Cobalamin (Vitamin B12)
B-vitamins are a group of 8 water soluble vitamins that play important roles in cell metabolism. They cannot be produced by the body itself, but can be produced by bacteria, fungi and plants. In the horse, microorganisms in the gut, mainly the hind gut, are capable of synthesizing B-vitamins. Nutrient requirements have so far only been well established for thiamin (B1) and riboflavin (B2).
Vitamin B12 performs a wide variety of functions in the body. It is a component of several enzyme systems, most of which are concerned with protein synthesis, carbohydrate and lipid metabolism and the synthesis of purine and pyrimidine bases that are crucial parts of DNA and RNA. Purines may also function as neurotransmitters.
Vitamine B12 encompasses several chemical forms that all have similar vitamin B12 activity. The synthetic form of the vitamin used to supplement feeds or be given to animals is most often cyanocobalamin. The amount of vitamin B12 is low in most grains and also in brewers yeast. However, in most forages it is relatively high compared to the animal’s requirements. Average values for grass hays are about 10 µg per kg dry matter (or 0,01 mg/kg DM). Most of the vitamin B12 in hays originates from bacterial contamination as plants cannot synthesize the vitamin.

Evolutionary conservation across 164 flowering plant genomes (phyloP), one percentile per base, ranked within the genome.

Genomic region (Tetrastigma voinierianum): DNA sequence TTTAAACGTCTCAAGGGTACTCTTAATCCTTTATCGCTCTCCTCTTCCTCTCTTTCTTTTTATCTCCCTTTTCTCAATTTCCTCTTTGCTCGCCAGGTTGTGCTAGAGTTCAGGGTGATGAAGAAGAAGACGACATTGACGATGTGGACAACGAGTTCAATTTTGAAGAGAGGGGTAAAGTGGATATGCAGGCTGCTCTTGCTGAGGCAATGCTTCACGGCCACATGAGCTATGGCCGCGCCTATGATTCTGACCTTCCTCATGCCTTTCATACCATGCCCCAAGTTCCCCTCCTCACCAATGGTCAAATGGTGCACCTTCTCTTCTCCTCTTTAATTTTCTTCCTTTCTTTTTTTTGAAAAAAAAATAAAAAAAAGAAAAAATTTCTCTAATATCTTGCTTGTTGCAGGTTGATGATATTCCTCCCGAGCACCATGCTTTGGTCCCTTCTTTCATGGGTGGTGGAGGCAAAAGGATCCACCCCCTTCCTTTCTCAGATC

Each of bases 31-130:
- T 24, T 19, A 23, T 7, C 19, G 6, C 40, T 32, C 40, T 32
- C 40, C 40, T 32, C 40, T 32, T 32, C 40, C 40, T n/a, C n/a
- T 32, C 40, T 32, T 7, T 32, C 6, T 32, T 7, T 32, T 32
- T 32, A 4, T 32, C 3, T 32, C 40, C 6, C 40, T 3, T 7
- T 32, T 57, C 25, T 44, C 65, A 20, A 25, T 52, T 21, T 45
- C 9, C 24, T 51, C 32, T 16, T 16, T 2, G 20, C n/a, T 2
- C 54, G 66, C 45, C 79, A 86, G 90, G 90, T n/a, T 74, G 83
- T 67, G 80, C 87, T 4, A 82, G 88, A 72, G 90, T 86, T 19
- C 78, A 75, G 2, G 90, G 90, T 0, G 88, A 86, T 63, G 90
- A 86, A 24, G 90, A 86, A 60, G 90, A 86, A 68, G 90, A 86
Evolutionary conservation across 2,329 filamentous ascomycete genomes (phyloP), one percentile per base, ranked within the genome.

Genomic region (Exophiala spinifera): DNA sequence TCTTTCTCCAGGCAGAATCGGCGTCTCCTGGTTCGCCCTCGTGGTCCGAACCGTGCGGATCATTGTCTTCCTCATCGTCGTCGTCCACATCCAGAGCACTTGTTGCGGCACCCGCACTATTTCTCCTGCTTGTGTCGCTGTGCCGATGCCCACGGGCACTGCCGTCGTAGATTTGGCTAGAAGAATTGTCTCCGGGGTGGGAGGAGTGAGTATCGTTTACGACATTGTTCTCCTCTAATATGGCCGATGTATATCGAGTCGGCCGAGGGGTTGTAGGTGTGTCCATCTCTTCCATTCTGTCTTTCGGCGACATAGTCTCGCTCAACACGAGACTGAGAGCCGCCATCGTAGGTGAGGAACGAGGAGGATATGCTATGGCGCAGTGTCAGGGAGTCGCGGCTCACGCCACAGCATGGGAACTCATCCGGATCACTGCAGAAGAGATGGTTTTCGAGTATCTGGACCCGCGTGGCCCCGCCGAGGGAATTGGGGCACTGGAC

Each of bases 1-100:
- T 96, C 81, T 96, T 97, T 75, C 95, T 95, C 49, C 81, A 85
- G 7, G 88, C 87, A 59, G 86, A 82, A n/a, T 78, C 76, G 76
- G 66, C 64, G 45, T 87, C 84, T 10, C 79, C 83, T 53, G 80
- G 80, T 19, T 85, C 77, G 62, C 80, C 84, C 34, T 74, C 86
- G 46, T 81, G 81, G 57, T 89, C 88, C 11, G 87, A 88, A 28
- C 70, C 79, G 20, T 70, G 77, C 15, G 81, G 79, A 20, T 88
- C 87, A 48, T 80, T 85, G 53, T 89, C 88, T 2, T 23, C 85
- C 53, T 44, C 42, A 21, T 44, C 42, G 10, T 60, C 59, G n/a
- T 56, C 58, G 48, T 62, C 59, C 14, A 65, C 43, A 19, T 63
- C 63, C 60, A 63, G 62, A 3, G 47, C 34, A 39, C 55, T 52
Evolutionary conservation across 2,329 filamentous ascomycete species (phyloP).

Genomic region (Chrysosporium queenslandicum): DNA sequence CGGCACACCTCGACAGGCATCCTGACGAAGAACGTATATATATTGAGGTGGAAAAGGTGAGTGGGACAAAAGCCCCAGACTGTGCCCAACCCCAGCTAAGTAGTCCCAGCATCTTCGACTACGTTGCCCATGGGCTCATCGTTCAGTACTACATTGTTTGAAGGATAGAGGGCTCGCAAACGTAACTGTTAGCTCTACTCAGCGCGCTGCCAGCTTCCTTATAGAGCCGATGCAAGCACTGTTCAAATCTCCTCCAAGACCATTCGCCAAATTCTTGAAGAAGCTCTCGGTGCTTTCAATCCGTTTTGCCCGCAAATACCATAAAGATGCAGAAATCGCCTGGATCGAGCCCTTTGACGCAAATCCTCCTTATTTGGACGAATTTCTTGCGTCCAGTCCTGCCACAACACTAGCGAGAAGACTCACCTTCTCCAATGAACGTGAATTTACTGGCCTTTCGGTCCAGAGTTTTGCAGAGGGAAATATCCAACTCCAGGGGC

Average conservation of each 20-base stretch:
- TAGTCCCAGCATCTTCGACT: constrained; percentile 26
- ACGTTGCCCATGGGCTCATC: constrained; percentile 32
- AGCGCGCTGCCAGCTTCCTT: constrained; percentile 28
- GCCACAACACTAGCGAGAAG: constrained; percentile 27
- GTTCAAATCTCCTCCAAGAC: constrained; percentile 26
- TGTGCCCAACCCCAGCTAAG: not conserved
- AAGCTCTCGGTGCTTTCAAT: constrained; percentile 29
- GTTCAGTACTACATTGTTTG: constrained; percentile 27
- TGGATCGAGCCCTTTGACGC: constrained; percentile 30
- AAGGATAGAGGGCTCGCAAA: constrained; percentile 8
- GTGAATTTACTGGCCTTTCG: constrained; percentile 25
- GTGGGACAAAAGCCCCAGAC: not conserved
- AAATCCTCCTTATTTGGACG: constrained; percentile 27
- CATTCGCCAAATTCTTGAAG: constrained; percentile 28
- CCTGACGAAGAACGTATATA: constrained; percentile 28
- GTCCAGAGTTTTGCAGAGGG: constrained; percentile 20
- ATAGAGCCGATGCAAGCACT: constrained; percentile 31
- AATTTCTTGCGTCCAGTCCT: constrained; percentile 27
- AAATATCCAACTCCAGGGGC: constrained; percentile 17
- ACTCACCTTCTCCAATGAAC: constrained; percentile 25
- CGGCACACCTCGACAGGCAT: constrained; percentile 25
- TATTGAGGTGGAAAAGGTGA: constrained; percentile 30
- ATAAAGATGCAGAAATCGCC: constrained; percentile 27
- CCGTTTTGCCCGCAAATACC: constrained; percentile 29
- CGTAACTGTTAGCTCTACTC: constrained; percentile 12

Although Vitamin B12 is not synthesized by plants, it is produced by the microbes in the intestines. To synthesize the vitamin, the microbes need cobalt. It is therefore necessary to ensure that the horse receives sufficient cobalt in its ration. The requirement for cobalt is set to 0,05 mg per kg dry matter in the ration for all categories of horses (NRC, 2007)
Compound feeds are often supplemented with 0.10-0.15 mg (100-150 µg) vitamin B12 per kg dry matter. However, not all compound feeds for horses are supplemented with the vitamin.
Based on available literature and requirements given for other domestic animals, PC-Horse provides the following guidelines for vitamin B12in horse rations:
For all types of adult horses: 0.0002 mg (0.2 µg) per kg body weight. For young growing horses, the calculation is done according to expected adult body weight.
Vitamin B12 can be stored in the body, mainly in the liver. Deficiency symptoms have not been reported in horses.
As vitamin B12 is a water-soluble vitamin, excess intake will be excreted in the urine and in the bile. Vitamin B12 toxicity in horses has never been reported.
Pegus PC-Horse calculates guidelines for Vitamin B12 requirement individually for each horse. Where values can be obtained, B12 content is included in the feed tables. When composing rations using PC-Horse, you will always be able to control that the intake of vitamin B12 (and cobalt) is at least sufficient to comply with the proposed guidelines. However, as requirements for the vitamin do not exist, you will not be warned of any deficiency or excess.
For more information Contact Pegus Horse Feed
www.pegus.ie email@example.com Free Phone Helpline R.O.I.= 1800-378463 UK = 0800 011 4182
The article is written by Dr. Dag Austbø at the Norwegian University of Life Sciences institution